23% of sick Americans felt “no one doctor understood or kept track of all the different aspects of their medical issues.” At present there is only one solution. The patient needs to keep a notebook of information about their health. This should include an up to date health history, medications, allergies,copies of significant tests, x-ray reports and lab tests. After office visits ask for copies of results and after hospitalizations ask for copies of the discharge summary for the notebook. The impediments to sharing of information are tremendous:
- No nation-wide patient identification number
- No common way to store health information
- No way to search all sources of health data
- Patients moving or changing doctors or changing health systems
- Name changes, identity theft, undocumented aliens
- Poor communication to and from a primary care providers
- Lack of pharmacy integration into databases
- Strict privacy rules
- Separation of outpatient and inpatient providers
Nobody knows who to trust with their health information. If such a trusted place for information could be found then American’s health information could be electronically stored there with access controlled by the patient. This probably will not happen soon so patients should:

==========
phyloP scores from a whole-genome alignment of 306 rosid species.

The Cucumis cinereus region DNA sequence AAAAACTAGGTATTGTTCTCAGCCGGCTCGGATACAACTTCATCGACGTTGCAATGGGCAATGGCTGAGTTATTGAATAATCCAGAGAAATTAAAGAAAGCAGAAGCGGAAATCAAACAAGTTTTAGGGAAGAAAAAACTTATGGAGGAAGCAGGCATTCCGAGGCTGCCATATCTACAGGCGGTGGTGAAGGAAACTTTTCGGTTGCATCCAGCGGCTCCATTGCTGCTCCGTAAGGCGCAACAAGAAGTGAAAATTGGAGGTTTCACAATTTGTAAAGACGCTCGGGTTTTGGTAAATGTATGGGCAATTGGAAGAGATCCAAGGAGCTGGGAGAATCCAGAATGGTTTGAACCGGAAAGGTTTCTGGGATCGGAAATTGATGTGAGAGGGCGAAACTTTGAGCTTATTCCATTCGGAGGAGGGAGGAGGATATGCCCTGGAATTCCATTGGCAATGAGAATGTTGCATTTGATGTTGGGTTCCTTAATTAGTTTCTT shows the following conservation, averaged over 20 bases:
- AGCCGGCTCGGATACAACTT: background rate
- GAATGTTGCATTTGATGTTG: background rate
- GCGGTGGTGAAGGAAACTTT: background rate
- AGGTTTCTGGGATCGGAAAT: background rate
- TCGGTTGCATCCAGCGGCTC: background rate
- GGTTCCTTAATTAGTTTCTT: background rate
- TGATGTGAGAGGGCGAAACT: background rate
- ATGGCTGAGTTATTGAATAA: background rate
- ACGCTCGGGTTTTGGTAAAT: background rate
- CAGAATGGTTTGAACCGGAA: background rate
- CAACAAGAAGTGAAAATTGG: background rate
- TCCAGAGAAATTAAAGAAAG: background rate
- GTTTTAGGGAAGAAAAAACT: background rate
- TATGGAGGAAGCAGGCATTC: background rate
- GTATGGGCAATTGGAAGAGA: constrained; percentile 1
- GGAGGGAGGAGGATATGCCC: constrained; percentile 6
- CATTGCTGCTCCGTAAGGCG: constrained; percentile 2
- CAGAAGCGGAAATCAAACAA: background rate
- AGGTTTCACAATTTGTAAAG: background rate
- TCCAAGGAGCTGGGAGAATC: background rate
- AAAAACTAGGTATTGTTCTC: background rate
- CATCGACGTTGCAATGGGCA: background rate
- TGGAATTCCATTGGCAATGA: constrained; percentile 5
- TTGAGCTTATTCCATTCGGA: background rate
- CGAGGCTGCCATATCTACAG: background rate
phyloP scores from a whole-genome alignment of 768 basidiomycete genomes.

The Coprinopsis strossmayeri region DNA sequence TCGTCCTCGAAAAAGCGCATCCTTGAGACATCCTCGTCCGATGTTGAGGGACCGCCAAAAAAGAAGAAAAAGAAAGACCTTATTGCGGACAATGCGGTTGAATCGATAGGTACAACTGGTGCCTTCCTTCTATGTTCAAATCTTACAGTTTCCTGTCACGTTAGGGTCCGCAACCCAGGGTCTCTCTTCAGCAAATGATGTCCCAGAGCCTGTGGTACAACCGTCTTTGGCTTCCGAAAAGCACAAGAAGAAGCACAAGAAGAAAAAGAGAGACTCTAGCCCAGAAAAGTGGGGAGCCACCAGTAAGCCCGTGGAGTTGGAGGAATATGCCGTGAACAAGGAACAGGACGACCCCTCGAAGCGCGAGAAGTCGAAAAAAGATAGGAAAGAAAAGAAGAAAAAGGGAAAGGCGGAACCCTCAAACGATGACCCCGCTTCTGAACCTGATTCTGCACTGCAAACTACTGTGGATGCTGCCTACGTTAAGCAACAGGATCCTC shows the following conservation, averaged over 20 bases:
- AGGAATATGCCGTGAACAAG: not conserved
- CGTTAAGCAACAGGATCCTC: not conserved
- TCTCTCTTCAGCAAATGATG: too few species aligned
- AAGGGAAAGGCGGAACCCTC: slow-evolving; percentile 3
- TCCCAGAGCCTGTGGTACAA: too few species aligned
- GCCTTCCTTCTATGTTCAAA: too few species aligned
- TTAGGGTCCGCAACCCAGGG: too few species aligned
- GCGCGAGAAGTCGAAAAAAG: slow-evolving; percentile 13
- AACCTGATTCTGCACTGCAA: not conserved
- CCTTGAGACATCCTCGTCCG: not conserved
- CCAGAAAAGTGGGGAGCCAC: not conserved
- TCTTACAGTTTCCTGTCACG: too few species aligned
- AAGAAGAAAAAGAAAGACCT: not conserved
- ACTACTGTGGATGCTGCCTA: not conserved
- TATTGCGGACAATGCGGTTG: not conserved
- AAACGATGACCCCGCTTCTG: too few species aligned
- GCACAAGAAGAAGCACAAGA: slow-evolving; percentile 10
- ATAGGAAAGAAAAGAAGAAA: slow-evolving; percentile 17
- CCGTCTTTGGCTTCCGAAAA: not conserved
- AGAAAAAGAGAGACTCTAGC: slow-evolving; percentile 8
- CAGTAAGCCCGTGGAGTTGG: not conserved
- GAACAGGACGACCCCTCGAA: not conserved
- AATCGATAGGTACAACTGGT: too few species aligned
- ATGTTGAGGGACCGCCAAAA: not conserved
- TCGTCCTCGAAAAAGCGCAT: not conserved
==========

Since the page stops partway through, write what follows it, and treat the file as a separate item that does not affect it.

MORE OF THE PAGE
- keep a health information notebook
- get a primary care provider
- try to stay in a health system that has a good information system
- support the idea of trusted regional or statewide health information systems
Health care mergers and acquisitions are increasing but the merging of information systems sometimes does not follow. Perhaps such joining of health care systems should have legal requirements to merge the patient data systems as well.
Despite the dim hope of information sharing on a large scale there are things providers can do.
- Give patients copies of important medical information either on paper or electronically
- Always send information to the patient’s designated primary care provider.
- Always give the patient an updated list of medications they should be taking, not just the medications prescribed that day.
- Encourage the patient to bring the medication list to every health care encounter.
- Make it clear to the patient who is in charge at all times. Hand-off of care means a positive, certain, provider to provider communication and not just a whisper in the wind.
- Make it easy for other providers to contact you.